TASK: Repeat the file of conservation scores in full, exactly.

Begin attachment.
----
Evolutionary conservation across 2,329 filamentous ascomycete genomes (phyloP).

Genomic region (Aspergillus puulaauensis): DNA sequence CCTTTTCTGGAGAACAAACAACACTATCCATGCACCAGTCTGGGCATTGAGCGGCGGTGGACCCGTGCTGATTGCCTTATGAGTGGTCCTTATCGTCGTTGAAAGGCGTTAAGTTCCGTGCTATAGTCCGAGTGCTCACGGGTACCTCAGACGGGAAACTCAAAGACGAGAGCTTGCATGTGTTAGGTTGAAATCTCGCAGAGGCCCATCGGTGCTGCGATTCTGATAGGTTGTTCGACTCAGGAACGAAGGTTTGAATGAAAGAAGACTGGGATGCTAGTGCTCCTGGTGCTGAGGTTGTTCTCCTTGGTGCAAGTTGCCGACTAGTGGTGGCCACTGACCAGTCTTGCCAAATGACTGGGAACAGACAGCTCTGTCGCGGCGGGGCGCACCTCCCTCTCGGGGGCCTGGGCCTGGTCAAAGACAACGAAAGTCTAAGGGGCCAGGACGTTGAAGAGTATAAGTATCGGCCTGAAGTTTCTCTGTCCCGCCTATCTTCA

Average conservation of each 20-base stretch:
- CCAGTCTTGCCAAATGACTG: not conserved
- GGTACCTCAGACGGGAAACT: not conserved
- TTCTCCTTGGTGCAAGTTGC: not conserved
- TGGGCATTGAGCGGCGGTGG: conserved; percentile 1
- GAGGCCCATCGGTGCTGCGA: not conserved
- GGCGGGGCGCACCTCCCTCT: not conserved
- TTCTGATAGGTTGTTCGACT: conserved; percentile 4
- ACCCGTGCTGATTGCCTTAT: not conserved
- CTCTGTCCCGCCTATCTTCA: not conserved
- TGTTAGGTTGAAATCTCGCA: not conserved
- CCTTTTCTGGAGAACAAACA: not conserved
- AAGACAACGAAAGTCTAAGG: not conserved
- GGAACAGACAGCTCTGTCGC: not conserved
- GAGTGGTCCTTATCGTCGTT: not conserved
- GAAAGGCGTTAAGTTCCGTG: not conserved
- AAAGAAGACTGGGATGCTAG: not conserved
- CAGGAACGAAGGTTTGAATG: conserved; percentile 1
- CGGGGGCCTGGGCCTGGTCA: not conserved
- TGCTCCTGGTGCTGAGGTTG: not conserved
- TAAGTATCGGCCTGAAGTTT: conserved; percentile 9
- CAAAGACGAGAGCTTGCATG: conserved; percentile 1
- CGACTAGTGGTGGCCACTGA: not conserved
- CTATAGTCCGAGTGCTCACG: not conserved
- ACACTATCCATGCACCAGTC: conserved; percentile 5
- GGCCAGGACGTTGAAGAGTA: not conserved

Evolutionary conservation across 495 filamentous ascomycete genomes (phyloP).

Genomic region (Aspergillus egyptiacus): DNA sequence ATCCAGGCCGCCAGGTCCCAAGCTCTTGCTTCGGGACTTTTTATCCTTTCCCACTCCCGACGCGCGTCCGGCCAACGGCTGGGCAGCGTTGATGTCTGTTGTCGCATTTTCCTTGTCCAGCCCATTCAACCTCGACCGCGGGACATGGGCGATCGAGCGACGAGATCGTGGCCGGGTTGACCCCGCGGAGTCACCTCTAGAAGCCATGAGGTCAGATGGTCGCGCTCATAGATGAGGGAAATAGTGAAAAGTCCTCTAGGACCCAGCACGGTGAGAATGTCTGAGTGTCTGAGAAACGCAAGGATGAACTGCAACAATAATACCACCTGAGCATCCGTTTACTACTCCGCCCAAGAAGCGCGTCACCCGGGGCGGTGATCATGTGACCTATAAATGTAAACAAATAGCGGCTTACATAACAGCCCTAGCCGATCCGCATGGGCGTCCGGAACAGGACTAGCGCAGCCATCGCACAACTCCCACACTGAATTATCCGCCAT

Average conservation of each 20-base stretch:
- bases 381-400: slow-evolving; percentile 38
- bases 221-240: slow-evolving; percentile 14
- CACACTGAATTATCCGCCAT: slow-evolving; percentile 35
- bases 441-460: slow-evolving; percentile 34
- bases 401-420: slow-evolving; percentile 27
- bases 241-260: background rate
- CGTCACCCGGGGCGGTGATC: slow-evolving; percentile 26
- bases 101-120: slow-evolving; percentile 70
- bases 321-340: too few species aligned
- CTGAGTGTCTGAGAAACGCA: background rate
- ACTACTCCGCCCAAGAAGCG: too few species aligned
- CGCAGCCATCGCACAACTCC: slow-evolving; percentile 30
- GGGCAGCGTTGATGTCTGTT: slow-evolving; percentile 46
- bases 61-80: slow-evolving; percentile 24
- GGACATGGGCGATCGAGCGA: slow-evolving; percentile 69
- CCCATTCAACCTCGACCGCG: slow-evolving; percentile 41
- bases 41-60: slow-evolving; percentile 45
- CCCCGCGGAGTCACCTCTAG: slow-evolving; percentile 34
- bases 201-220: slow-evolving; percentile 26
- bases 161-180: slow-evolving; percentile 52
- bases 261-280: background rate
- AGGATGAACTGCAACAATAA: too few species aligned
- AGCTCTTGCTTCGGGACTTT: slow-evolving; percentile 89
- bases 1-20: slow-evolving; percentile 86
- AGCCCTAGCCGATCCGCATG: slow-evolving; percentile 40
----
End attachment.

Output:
Evolutionary conservation across 2,329 filamentous ascomycete genomes (phyloP).

Genomic region (Aspergillus puulaauensis): DNA sequence CCTTTTCTGGAGAACAAACAACACTATCCATGCACCAGTCTGGGCATTGAGCGGCGGTGGACCCGTGCTGATTGCCTTATGAGTGGTCCTTATCGTCGTTGAAAGGCGTTAAGTTCCGTGCTATAGTCCGAGTGCTCACGGGTACCTCAGACGGGAAACTCAAAGACGAGAGCTTGCATGTGTTAGGTTGAAATCTCGCAGAGGCCCATCGGTGCTGCGATTCTGATAGGTTGTTCGACTCAGGAACGAAGGTTTGAATGAAAGAAGACTGGGATGCTAGTGCTCCTGGTGCTGAGGTTGTTCTCCTTGGTGCAAGTTGCCGACTAGTGGTGGCCACTGACCAGTCTTGCCAAATGACTGGGAACAGACAGCTCTGTCGCGGCGGGGCGCACCTCCCTCTCGGGGGCCTGGGCCTGGTCAAAGACAACGAAAGTCTAAGGGGCCAGGACGTTGAAGAGTATAAGTATCGGCCTGAAGTTTCTCTGTCCCGCCTATCTTCA

Average conservation of each 20-base stretch:
- CCAGTCTTGCCAAATGACTG: not conserved
- GGTACCTCAGACGGGAAACT: not conserved
- TTCTCCTTGGTGCAAGTTGC: not conserved
- TGGGCATTGAGCGGCGGTGG: conserved; percentile 1
- GAGGCCCATCGGTGCTGCGA: not conserved
- GGCGGGGCGCACCTCCCTCT: not conserved
- TTCTGATAGGTTGTTCGACT: conserved; percentile 4
- ACCCGTGCTGATTGCCTTAT: not conserved
- CTCTGTCCCGCCTATCTTCA: not conserved
- TGTTAGGTTGAAATCTCGCA: not conserved
- CCTTTTCTGGAGAACAAACA: not conserved
- AAGACAACGAAAGTCTAAGG: not conserved
- GGAACAGACAGCTCTGTCGC: not conserved
- GAGTGGTCCTTATCGTCGTT: not conserved
- GAAAGGCGTTAAGTTCCGTG: not conserved
- AAAGAAGACTGGGATGCTAG: not conserved
- CAGGAACGAAGGTTTGAATG: conserved; percentile 1
- CGGGGGCCTGGGCCTGGTCA: not conserved
- TGCTCCTGGTGCTGAGGTTG: not conserved
- TAAGTATCGGCCTGAAGTTT: conserved; percentile 9
- CAAAGACGAGAGCTTGCATG: conserved; percentile 1
- CGACTAGTGGTGGCCACTGA: not conserved
- CTATAGTCCGAGTGCTCACG: not conserved
- ACACTATCCATGCACCAGTC: conserved; percentile 5
- GGCCAGGACGTTGAAGAGTA: not conserved

Evolutionary conservation across 495 filamentous ascomycete genomes (phyloP).

Genomic region (Aspergillus egyptiacus): DNA sequence ATCCAGGCCGCCAGGTCCCAAGCTCTTGCTTCGGGACTTTTTATCCTTTCCCACTCCCGACGCGCGTCCGGCCAACGGCTGGGCAGCGTTGATGTCTGTTGTCGCATTTTCCTTGTCCAGCCCATTCAACCTCGACCGCGGGACATGGGCGATCGAGCGACGAGATCGTGGCCGGGTTGACCCCGCGGAGTCACCTCTAGAAGCCATGAGGTCAGATGGTCGCGCTCATAGATGAGGGAAATAGTGAAAAGTCCTCTAGGACCCAGCACGGTGAGAATGTCTGAGTGTCTGAGAAACGCAAGGATGAACTGCAACAATAATACCACCTGAGCATCCGTTTACTACTCCGCCCAAGAAGCGCGTCACCCGGGGCGGTGATCATGTGACCTATAAATGTAAACAAATAGCGGCTTACATAACAGCCCTAGCCGATCCGCATGGGCGTCCGGAACAGGACTAGCGCAGCCATCGCACAACTCCCACACTGAATTATCCGCCAT

Average conservation of each 20-base stretch:
- bases 381-400: slow-evolving; percentile 38
- bases 221-240: slow-evolving; percentile 14
- CACACTGAATTATCCGCCAT: slow-evolving; percentile 35
- bases 441-460: slow-evolving; percentile 34
- bases 401-420: slow-evolving; percentile 27
- bases 241-260: background rate
- CGTCACCCGGGGCGGTGATC: slow-evolving; percentile 26
- bases 101-120: slow-evolving; percentile 70
- bases 321-340: too few species aligned
- CTGAGTGTCTGAGAAACGCA: background rate
- ACTACTCCGCCCAAGAAGCG: too few species aligned
- CGCAGCCATCGCACAACTCC: slow-evolving; percentile 30
- GGGCAGCGTTGATGTCTGTT: slow-evolving; percentile 46
- bases 61-80: slow-evolving; percentile 24
- GGACATGGGCGATCGAGCGA: slow-evolving; percentile 69
- CCCATTCAACCTCGACCGCG: slow-evolving; percentile 41
- bases 41-60: slow-evolving; percentile 45
- CCCCGCGGAGTCACCTCTAG: slow-evolving; percentile 34
- bases 201-220: slow-evolving; percentile 26
- bases 161-180: slow-evolving; percentile 52
- bases 261-280: background rate
- AGGATGAACTGCAACAATAA: too few species aligned
- AGCTCTTGCTTCGGGACTTT: slow-evolving; percentile 89
- bases 1-20: slow-evolving; percentile 86
- AGCCCTAGCCGATCCGCATG: slow-evolving; percentile 40